This works fine as long as there are   not any wild swings in the economy and risk is managed with strict discipline,   but as we have seen, there have been times when derivatives have caused massive   problems in recent years. For example, do you know why the largest insurance   company in the world, AIG, crashed back in 2008 and required a government   bailout?  It was because of derivatives.  Bad derivatives trades also caused the   failure of MF Global, and the 6 billion dollar loss that JPMorgan Chase recently suffered   because of derivatives made headlines all over the globe.  But all of those   incidents were just warm up acts for the coming derivatives panic that will   destroy global financial markets.  The largest casino in the history of the   world is going to go “bust” and the economic fallout from the financial crash   that will happen as a result will be absolutely horrific.

There is a reason why Warren Buffett once referred to derivatives as   “financial weapons of mass destruction”.  Nobody really knows the total value of   all the derivatives that are floating around out there, but estimates place the   notional value of the global derivatives market anywhere from 600 trillion   dollars all the way up to 1.5 quadrillion dollars.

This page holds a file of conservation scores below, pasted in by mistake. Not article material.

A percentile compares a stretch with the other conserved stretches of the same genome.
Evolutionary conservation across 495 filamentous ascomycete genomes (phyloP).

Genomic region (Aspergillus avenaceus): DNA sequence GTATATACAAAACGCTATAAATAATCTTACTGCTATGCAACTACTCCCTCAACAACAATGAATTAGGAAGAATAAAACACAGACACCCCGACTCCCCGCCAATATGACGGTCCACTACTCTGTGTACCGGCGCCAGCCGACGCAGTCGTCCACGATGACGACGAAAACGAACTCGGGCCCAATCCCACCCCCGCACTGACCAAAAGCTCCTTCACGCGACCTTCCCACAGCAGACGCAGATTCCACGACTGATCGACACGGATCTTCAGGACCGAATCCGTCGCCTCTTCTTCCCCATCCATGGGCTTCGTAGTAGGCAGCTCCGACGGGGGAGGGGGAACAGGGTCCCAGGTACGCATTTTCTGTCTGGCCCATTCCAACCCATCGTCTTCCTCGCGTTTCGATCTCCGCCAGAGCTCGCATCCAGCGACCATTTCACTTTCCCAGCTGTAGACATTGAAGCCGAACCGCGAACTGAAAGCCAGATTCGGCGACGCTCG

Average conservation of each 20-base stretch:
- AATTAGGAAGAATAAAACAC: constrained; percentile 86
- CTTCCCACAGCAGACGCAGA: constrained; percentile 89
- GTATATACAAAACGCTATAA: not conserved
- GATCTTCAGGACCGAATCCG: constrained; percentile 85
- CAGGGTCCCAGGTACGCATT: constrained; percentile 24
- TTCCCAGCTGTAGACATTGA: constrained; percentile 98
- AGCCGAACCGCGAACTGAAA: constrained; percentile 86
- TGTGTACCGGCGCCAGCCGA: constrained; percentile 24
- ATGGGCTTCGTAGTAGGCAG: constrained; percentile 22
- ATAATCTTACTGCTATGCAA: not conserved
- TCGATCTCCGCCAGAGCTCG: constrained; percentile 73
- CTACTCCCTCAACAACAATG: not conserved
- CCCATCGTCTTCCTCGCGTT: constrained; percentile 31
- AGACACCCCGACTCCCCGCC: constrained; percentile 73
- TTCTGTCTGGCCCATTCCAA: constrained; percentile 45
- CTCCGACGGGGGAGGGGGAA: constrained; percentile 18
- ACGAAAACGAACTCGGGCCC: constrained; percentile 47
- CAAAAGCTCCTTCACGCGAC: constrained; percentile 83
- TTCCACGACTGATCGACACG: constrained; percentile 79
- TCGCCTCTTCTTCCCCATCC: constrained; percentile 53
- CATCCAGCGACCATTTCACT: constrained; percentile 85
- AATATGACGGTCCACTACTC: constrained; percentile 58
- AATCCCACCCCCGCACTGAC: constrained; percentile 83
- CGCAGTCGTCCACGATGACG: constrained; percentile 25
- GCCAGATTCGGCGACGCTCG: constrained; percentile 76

fullarticle at source: http://www.marketoracle.co.uk/Article37882.html


EU governments should not be put in a position to compete for funds with commercial enterprises

By Florian Pantazi

Slowly but surely, the set of remedies employed in the hope of solving the euro crisis is now spreading recession from the periphery to the core of the eurozone. Austerity measures, accompanied by an increase in taxes, will bring France’s economic growth to a halt next year. Germany’s growth rate, based on its solid export machine, is also showing signs of slowdown. As the European Union is the world’s largest economy, its troubles are spreading economic stagnation to its main trading partners – China, the US, Japan and Brazil – as well.